Need a new tripod? Perhaps you’re not sure what to look for? Our complete tripod buying guide explains all the options to help you find the best one for your particular style of shooting.
Tripods can often be a much-overlooked item in the photographer’s arsenal. So simple in design – essentially, they comprise just three adjustable legs and a method of attaching a camera to the top of a centre column – yet there are many times when using one can mean the difference between securing a great shot and missing a golden opportunity altogether. In this respect, tripods should be treated just like any other item of camera gear – i.e. you should choose wisely when purchasing and, with frequent use, understand how to get the best out of them, specific to your requirements.
From the outset, there is one simple fact which you should be aware of: not all tripods are made equal. Yes, they all share a series of common basic features but this can be where the similarities end. From price to build quality, weight to portability, picking the right model for you is a process best approached with a little research.
In this guide, I’m going to give you a basic overview of what’s out there. Of course, not all designs and specifications will suit every photographer (or their budget), but there will be something that is right for you. With a little thought and some pre-purchase fact-finding, you can be sure of spending your money wisely when the time comes to invest in a sturdy tripod.
Why should you buy a tripod?
Just like investing in a new lens, flashgun or set of filters, the purchase of a tripod will open up a whole new world of creativity and visual opportunities for you and your image making. If you don’t currently own one, there will come a time when hand-holding your camera or trying to brace it against a wall or other seemingly-sturdy structure just won’t be enough. In fact, you might already have discovered this – in which case, you’ll know there’s nothing more frustrating than being unable to steady your camera suitably, especially when photo opportunities are fleeting.
Now, I should say that in such situations, a tripod is not always going to be necessary; there are various techniques and products which you can employ in order to capture sharp photographs. However, if the situation permits (or dictates) you’d be foolish not to use such a solid platform for your camera. There are times, of course, when a sturdy tripod is absolutely essential. Photographing star trails at night, the sea at dusk and the hubbub of a busy city centre; these are just three examples of occasions when long exposures will almost certainly be most effective for conveying the mood of a scene.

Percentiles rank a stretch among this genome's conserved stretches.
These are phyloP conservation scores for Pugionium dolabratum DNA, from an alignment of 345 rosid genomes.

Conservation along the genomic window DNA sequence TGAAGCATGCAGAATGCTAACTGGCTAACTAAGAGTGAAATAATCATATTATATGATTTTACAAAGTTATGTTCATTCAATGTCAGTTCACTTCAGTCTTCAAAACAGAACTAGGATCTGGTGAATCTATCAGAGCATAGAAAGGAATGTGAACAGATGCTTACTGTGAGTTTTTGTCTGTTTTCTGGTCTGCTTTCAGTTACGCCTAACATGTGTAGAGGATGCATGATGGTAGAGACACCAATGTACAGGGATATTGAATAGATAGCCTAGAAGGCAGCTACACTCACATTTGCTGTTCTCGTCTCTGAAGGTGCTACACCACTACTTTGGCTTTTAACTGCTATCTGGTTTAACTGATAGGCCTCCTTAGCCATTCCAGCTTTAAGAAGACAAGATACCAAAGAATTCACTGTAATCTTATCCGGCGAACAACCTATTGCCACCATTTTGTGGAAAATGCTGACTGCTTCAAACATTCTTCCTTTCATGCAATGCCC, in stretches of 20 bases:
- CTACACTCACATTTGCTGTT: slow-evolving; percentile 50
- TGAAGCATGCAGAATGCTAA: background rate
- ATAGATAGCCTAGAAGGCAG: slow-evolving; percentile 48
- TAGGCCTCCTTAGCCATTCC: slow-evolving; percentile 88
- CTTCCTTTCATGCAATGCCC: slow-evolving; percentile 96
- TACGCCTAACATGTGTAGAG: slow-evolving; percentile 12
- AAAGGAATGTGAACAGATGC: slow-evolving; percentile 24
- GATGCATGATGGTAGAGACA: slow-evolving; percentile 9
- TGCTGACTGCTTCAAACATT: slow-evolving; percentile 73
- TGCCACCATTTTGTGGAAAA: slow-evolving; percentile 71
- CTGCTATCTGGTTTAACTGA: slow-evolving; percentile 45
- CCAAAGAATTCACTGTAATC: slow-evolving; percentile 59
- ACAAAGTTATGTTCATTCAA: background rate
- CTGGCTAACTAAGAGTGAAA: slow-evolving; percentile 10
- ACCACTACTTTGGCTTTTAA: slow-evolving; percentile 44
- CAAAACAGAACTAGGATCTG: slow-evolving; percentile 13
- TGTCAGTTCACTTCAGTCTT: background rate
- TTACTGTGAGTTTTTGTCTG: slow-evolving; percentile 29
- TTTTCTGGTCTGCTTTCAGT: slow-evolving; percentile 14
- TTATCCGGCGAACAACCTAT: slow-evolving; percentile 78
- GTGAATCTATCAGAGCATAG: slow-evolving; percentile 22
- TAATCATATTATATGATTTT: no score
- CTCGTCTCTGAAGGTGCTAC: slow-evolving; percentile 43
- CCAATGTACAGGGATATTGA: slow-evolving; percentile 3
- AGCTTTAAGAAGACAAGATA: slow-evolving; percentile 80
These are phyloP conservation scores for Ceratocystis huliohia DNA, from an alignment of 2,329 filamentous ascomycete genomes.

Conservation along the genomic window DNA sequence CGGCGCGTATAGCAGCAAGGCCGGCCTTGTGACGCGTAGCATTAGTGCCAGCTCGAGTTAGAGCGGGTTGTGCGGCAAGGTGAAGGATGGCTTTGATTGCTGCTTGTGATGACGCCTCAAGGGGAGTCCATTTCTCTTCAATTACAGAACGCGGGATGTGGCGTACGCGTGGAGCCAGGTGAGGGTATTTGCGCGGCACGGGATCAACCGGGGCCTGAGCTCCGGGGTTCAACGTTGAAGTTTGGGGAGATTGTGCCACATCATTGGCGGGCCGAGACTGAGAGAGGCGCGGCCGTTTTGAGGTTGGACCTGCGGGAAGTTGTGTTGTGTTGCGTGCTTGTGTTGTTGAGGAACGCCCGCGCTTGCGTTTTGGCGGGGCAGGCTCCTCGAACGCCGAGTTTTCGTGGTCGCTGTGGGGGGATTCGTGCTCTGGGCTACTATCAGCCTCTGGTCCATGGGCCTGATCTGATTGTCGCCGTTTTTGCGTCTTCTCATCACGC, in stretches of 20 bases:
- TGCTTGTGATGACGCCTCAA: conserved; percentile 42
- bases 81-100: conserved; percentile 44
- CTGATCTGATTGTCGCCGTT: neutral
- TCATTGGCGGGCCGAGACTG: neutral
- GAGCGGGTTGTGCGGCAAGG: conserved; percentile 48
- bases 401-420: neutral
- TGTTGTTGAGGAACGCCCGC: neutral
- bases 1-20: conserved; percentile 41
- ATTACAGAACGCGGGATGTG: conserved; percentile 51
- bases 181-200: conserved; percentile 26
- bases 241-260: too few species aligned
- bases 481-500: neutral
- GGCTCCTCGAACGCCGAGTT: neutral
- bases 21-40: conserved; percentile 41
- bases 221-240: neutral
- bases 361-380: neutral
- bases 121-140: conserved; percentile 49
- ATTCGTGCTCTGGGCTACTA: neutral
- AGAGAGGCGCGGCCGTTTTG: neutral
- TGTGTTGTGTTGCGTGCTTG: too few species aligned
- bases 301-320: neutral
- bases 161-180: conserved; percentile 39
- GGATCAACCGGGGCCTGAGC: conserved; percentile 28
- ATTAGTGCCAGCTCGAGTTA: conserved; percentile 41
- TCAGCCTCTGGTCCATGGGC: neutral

Aside from the camera-supporting role they play, tripods also allow you to really consider the scene in front of you. By removing the need to hold the camera constantly, they will allow you to step away, move around, compose and interact with your subject much more freely, whether that be for a portrait, a still life or landscape.
Types of tripod
As you might imagine, there is a wide variety of tripods available on the market, covering virtually every conceivable shooting situation that the photographer might face. The following list covers the two main types of construction, with a brief overview of what sets them apart.
The majority of tripods are constructed from metal, with aluminium being the preferred material. You’ll find that this level of tripod benefits from durable fixtures and fittings, with leg release catches, centre column locking mechanisms and foot covers included as standard. Some even boast water-resistant seals to the legs, freeing you from worry when heading to beaches, streams, rivers etc.
As you slide up the price scale, you’ll also find that the type of leg varies, too. Whereas cheaper, lighter-weight, smaller models will feature adjustable flat sections in their construction, other examples will favour a tubular design. The latter – as well as being stronger and less likely to flex under pressure – is arguably more comfortable to hold and operate in colder weather.
At the top end of the scale, with the sort of prices you might expect, we have carbon fibre tripods. Due to their super-durable construction and light weight, these are perfectly suited to photographers looking to get maximum camera stability whilst carrying the minimum amount of weight. For this reason, they are favoured by many adventure, travel and sports photographers.
Features to look out for
Tripods come with a range of features – here are some of the key ones to look out for:
Number of leg sections
Regardless of the maximum height that a tripod reaches when fully extended, it is typical to find between two and four extendable leg sections as standard.
If you’re the sort of photographer who likes to venture out and about in cooler temperatures, you might want to consider picking a tripod which includes leg covers as standard. These tend to be non-removable, non-porous, high-density foam in construction and can usually be found on one or all of the legs. They don’t really add much padding for carrying, but can be a welcome feature on the colder days of the year.
There are various ways to ensure your horizons are straight at the time you take a picture. If your camera doesn’t have a built-in electronic level, a handy feature to look out for on a tripod is a built-in bubble level (similar to those used in DIY spirit levels).
These are worth having if you intend to use a tripod on uneven ground where getting additional anchorage is important. They are a retractable feature, often revealed by a twist of the tripod foot. They can be hidden when not required or when working on a surface which would otherwise be damaged by their extension.